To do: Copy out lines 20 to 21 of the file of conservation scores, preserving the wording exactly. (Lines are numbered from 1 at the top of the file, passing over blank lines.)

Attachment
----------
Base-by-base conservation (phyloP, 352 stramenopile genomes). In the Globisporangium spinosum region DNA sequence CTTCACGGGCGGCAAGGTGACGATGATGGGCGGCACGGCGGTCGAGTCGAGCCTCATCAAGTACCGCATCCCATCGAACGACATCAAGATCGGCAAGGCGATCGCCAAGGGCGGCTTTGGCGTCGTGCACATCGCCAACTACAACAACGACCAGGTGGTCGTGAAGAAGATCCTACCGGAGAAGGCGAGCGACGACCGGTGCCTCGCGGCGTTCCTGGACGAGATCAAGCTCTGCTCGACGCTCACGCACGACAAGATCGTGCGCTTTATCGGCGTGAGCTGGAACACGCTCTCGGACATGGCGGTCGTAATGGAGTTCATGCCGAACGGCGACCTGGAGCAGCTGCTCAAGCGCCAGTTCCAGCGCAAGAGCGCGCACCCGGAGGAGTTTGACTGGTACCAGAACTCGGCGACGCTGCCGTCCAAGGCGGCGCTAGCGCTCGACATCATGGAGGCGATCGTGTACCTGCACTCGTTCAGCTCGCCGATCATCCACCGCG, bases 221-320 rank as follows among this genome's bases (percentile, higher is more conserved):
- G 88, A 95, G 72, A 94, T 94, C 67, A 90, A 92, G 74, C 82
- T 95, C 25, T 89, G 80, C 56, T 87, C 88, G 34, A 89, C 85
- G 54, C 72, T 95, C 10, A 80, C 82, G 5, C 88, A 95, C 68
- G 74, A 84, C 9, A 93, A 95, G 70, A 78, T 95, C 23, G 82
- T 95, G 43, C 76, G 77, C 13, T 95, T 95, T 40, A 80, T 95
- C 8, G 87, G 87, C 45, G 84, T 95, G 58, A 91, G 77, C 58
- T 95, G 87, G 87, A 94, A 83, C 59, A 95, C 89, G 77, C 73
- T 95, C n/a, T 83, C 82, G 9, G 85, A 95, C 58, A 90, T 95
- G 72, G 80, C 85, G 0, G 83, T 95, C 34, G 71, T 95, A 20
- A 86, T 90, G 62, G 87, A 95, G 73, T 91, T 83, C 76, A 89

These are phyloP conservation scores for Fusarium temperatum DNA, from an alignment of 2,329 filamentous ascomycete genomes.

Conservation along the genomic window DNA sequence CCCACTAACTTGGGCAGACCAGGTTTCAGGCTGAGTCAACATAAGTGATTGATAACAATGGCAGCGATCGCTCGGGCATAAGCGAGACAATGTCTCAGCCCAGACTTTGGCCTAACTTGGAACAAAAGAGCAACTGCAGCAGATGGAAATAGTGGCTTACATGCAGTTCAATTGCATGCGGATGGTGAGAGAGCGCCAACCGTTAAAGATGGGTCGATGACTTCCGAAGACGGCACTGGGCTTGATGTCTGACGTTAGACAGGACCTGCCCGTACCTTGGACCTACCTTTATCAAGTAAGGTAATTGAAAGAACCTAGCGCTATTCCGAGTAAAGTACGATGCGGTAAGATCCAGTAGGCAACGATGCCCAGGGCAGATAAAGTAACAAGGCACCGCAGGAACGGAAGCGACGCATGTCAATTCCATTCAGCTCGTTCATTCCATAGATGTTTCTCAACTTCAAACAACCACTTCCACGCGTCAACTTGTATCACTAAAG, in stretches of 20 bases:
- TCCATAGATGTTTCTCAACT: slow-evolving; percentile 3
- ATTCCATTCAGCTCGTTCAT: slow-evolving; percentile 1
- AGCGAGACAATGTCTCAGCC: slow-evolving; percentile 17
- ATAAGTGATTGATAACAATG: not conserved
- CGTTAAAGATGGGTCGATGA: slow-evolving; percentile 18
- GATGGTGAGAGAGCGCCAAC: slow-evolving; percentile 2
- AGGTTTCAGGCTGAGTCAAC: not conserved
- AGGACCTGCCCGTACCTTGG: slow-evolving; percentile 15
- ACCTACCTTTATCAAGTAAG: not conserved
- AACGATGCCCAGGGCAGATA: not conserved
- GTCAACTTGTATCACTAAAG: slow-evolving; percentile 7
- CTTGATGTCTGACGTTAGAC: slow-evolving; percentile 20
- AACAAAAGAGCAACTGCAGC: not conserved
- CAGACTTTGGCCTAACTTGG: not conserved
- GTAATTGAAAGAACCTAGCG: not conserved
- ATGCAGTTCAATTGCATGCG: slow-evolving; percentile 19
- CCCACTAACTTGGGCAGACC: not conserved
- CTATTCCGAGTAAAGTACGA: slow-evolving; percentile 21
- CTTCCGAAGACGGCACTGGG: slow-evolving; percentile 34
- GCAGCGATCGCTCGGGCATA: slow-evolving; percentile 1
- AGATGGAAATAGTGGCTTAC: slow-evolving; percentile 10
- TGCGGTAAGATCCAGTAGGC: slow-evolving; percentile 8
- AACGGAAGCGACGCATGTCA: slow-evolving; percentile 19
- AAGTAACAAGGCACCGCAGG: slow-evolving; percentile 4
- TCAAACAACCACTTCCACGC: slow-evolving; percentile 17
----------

- AGGTTTCAGGCTGAGTCAAC: not conserved
- AGGACCTGCCCGTACCTTGG: slow-evolving; percentile 15